Despite differences in household hierarchies between ethnic groups in Malawi, either patrilineal (wife lives in husbands home) or matrilineal (husband lives in wife’s home), men are generally still the main decision-makers in Malawi regarding the health care of the family and household decisions in general . In patrilineal societies, the husband and his relatives are the main decision makers while in matrilineal societies, the wife’s brothers are the main decision makers. In contrast to the underlying cultural gender norms, this study identified that mothers or female guardians who had accompanied the child to the hospital generally made the decisions in acute and emergency settings. As a result, this decision-making practice bears the risk of causing conflict in families. However, this was different from non-acute settings where female guardians had a chance to consult their families or spouses before making decisions. Similarly, research staff from acute settings from both clinical trials and observational studies faced some challenges in consenting mothers in the absence of their partners. Respecting the underlying gendered decision-making process often resulted in low recruitment numbers of participants.
The study findings confirm the important role that cultural background plays in health care research. In many African contexts, individuals decide important issues in consultation with family, friends, and community members. This approach is related to an Ubuntu perspective , where decision-making with regard to medical interventions is often based on collective rather than individual processes . In contrast, an individualistic approach to decision-making in Western culture is based on the concept of individual autonomy, where choices and actions are based on personal beliefs and values. . This approach clashed with some guardians as they felt uncomfortable that their cultural perspective was not respected. Balancing the scale between individual consent and cultural dynamics in order to improve ethical conduct in research requires careful consideration. In some communitarian cultures, many do not necessarily prioritise the principle of individual autonomy because the emphasis is on communal decision-making, which is perceived as in the best interest of the group, family or society. Studies that have taken this approach into account in the Malawian setting and have pursued a collective consent approach have been successful .
Guardians in this study also suggested community sensitisation as a key activity that each study must consider before participant recruitment in this setting. These findings are manifestations of how culture heavily influences the informed consent and decision-making process and differences between African and western cultures need to be understood by researchers and ethical authorities. Researchers in this context must have skills in understanding, appreciating cultural differences and similarities and working with and respecting such diversity during the consent process . More studies are needed to understand how best these two perspectives could be incorporated into the informed consent process without compromising the human rights of individuals and vulnerable groups, especially within the context of acute settings where timely decisions must be made.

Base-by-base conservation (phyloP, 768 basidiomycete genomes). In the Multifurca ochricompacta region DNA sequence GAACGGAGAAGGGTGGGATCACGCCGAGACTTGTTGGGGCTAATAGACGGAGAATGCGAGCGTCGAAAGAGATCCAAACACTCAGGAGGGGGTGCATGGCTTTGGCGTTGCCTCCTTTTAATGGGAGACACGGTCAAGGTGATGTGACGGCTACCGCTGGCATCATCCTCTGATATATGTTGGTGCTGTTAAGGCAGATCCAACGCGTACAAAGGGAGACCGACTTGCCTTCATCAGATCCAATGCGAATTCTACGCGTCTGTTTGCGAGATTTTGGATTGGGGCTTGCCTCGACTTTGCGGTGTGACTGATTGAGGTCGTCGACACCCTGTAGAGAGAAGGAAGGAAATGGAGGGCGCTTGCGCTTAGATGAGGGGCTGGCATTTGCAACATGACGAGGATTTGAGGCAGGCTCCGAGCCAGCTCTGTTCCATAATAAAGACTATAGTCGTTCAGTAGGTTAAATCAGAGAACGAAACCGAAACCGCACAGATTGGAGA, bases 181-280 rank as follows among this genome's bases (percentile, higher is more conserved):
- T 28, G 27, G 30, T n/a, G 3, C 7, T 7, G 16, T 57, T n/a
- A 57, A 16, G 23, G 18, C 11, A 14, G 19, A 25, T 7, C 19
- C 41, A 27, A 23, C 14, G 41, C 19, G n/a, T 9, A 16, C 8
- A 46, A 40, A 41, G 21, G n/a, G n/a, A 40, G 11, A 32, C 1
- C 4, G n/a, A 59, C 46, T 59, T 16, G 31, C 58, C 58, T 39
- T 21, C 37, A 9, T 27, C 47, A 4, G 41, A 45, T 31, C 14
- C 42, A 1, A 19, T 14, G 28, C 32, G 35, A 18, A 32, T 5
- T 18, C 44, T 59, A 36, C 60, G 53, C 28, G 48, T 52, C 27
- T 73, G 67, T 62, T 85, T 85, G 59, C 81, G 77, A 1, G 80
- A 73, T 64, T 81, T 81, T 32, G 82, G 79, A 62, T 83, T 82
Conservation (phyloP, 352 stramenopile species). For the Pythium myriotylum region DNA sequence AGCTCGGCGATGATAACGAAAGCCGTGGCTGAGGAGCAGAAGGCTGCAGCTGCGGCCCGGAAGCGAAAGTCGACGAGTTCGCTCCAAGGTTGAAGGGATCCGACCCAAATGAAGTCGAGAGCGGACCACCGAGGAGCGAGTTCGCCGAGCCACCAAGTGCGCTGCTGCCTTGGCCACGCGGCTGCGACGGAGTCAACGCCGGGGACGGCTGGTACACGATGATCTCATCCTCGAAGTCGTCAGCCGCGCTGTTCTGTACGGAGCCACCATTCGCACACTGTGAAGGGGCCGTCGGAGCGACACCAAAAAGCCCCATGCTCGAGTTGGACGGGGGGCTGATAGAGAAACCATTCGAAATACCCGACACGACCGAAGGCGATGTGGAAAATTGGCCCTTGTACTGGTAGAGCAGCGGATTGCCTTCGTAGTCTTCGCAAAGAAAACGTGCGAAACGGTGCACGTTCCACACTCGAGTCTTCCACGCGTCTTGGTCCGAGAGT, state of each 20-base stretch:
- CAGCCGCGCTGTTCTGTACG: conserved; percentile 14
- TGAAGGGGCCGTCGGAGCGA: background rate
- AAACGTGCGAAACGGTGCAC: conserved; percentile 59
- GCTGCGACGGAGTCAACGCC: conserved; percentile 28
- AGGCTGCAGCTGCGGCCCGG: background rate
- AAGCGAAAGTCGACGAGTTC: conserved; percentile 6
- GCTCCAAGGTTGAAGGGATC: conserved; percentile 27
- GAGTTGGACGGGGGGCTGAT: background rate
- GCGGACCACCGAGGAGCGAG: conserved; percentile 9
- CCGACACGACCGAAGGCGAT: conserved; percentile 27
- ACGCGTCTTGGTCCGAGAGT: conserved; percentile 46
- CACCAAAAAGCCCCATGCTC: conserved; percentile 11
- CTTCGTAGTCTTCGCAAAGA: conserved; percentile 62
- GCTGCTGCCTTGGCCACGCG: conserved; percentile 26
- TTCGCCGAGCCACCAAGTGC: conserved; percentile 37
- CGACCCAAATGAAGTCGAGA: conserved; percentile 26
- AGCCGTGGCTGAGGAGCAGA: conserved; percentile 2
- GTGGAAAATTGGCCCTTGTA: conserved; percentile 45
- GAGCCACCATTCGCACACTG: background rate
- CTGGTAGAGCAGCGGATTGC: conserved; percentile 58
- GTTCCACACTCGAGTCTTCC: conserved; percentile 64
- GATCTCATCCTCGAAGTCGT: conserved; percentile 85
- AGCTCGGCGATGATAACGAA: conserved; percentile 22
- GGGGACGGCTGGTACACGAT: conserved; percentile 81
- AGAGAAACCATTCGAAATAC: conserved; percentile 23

Adequate information and effective communication from research staff are key in the consent process. The findings in this study have shown that it is not always the case that the same sets of principles and procedures on informed consent are equally applicable to research among different groups. With any research, it is necessary for research staff to consider how much information to give during consent, how to give such information, when and how often to give it. When gaining an informed consent, consider vulnerable groups that might be affected with the way informed consent is obtained and consider the types of research that might need different approaches .
Consent is considered voluntary if it is given without any internal or external influence . In this study the voluntary nature of participation was not well narrated to participants. While research staff recognised their obligation not to force the participants, they acknowledged limits to their explanations due to the pressure to meet study targets. Similarly, a study on assessing quality of informed consent in Uganda found that a third of participants were not aware that they could withdraw their participation at any time even though all the studies selected had incorporated this section in their consent forms .